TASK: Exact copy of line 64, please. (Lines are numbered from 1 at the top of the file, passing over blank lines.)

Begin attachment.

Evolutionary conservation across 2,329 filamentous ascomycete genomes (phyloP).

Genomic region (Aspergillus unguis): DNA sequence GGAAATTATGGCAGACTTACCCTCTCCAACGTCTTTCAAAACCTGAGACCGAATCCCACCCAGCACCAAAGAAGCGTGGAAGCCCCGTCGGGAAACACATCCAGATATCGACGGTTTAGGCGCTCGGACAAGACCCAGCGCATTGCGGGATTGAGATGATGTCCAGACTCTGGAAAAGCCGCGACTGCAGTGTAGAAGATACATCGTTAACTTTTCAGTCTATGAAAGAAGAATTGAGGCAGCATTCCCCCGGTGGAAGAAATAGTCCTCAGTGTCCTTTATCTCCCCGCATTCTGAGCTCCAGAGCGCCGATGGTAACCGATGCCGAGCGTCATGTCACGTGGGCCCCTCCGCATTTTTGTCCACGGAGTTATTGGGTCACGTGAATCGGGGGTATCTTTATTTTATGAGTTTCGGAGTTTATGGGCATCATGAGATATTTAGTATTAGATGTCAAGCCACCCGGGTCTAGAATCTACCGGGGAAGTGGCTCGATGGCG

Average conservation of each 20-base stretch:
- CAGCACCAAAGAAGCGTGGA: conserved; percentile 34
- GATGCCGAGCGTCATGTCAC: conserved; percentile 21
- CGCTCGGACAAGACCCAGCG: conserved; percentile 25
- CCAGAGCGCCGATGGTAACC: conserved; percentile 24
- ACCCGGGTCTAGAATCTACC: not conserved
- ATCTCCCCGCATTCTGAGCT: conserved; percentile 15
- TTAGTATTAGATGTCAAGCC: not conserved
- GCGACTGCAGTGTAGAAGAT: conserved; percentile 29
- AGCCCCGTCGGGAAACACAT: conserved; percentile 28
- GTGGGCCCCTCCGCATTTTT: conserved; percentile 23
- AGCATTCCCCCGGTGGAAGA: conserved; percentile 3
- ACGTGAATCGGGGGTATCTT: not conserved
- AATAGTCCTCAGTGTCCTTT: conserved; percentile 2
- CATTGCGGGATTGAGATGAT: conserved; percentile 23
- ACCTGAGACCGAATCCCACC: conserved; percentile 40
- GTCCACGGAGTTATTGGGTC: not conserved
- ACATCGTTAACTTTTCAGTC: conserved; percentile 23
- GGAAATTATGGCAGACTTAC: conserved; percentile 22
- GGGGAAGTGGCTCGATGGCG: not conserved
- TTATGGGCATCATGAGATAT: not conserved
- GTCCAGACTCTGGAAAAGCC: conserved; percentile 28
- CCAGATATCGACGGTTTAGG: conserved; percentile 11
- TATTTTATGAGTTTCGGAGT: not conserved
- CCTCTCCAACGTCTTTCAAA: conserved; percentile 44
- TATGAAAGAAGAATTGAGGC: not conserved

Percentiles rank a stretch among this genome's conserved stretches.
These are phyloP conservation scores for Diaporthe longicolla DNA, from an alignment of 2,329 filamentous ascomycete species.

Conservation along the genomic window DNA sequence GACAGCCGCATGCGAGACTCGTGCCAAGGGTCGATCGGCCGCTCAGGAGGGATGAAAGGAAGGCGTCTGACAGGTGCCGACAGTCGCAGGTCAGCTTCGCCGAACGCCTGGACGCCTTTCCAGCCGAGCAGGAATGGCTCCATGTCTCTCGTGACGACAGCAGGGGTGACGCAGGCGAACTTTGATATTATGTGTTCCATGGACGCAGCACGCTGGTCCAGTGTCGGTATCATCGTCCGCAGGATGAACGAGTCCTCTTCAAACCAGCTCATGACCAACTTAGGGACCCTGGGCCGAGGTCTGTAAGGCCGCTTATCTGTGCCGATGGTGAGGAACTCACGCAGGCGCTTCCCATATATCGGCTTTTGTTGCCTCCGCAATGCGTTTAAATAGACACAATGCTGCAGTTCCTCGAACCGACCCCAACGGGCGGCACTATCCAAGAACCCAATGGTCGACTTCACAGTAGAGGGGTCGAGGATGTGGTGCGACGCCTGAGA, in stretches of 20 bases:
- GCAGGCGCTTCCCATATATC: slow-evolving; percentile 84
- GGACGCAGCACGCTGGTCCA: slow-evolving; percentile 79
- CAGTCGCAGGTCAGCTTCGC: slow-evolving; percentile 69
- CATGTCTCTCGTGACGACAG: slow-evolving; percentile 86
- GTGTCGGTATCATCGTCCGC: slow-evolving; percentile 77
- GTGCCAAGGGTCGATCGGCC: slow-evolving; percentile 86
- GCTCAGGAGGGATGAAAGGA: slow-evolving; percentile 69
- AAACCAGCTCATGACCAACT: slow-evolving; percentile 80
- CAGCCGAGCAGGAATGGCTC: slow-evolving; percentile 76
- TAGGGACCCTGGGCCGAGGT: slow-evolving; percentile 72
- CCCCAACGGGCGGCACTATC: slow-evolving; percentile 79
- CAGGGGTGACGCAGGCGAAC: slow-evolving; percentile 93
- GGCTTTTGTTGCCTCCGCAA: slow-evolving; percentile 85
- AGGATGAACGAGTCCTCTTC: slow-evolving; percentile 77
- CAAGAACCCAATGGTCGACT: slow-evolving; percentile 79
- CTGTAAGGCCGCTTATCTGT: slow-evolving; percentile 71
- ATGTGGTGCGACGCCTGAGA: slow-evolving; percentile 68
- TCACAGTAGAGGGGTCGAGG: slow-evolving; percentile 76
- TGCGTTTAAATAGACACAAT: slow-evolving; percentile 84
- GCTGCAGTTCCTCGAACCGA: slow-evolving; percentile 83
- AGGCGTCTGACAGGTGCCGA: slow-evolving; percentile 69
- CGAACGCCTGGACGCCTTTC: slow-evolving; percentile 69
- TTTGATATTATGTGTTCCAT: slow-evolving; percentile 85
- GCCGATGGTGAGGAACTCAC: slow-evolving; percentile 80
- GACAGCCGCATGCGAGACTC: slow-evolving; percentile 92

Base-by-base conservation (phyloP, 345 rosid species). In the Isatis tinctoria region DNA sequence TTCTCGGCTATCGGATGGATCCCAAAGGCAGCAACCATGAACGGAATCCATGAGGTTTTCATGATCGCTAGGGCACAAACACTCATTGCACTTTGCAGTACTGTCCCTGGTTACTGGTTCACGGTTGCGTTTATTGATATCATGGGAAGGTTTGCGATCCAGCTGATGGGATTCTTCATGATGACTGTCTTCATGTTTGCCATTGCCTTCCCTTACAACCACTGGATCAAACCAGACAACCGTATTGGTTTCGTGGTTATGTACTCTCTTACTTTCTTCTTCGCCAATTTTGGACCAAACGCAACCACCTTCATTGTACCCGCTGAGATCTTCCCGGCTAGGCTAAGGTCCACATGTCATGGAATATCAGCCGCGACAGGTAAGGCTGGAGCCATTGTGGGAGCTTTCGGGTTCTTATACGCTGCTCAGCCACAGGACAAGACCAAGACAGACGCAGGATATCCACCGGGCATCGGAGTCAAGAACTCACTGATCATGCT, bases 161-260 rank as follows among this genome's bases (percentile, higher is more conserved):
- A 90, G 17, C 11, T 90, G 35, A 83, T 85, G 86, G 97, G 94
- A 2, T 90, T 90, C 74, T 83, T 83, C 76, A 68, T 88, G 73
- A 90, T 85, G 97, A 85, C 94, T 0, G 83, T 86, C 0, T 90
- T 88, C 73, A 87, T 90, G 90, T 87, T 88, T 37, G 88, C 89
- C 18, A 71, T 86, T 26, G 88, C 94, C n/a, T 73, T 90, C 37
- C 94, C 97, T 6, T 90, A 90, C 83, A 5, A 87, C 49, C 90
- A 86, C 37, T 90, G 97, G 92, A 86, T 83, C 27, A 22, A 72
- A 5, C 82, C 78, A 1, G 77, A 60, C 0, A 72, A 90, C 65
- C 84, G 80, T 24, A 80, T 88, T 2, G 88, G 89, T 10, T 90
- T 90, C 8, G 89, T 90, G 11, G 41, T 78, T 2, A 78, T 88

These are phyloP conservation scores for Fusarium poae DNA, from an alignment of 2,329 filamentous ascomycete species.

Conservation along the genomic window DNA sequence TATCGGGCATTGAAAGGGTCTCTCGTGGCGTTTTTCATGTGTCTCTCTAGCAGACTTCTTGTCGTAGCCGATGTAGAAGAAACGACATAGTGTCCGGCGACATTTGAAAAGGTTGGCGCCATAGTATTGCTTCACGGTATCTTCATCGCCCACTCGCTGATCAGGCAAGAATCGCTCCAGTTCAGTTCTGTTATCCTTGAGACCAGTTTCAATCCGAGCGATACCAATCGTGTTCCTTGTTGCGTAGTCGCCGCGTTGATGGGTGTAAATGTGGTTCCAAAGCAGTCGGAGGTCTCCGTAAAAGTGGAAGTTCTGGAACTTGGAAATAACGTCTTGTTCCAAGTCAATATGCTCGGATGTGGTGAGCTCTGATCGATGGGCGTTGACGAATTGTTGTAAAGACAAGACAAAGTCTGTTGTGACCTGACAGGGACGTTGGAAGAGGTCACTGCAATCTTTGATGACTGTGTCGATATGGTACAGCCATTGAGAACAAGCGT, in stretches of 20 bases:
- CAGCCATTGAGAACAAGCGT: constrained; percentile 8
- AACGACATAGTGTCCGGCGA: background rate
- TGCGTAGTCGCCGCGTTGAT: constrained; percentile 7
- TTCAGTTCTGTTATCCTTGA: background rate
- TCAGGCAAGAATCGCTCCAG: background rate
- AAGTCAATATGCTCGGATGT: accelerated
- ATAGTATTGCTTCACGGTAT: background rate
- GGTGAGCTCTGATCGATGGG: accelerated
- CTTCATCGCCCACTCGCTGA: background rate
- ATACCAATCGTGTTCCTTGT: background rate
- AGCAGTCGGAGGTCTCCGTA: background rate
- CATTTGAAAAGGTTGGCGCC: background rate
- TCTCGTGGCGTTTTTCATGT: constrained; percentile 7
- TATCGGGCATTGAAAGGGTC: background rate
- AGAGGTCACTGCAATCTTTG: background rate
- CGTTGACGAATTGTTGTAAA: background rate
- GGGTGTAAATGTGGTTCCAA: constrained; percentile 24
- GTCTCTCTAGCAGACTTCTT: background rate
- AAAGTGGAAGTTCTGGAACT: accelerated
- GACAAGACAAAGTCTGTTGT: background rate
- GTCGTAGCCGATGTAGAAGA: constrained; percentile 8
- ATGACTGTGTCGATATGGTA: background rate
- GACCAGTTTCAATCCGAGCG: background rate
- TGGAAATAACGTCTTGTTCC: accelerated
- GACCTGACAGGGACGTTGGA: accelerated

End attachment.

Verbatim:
- A 86, C 37, T 90, G 97, G 92, A 86, T 83, C 27, A 22, A 72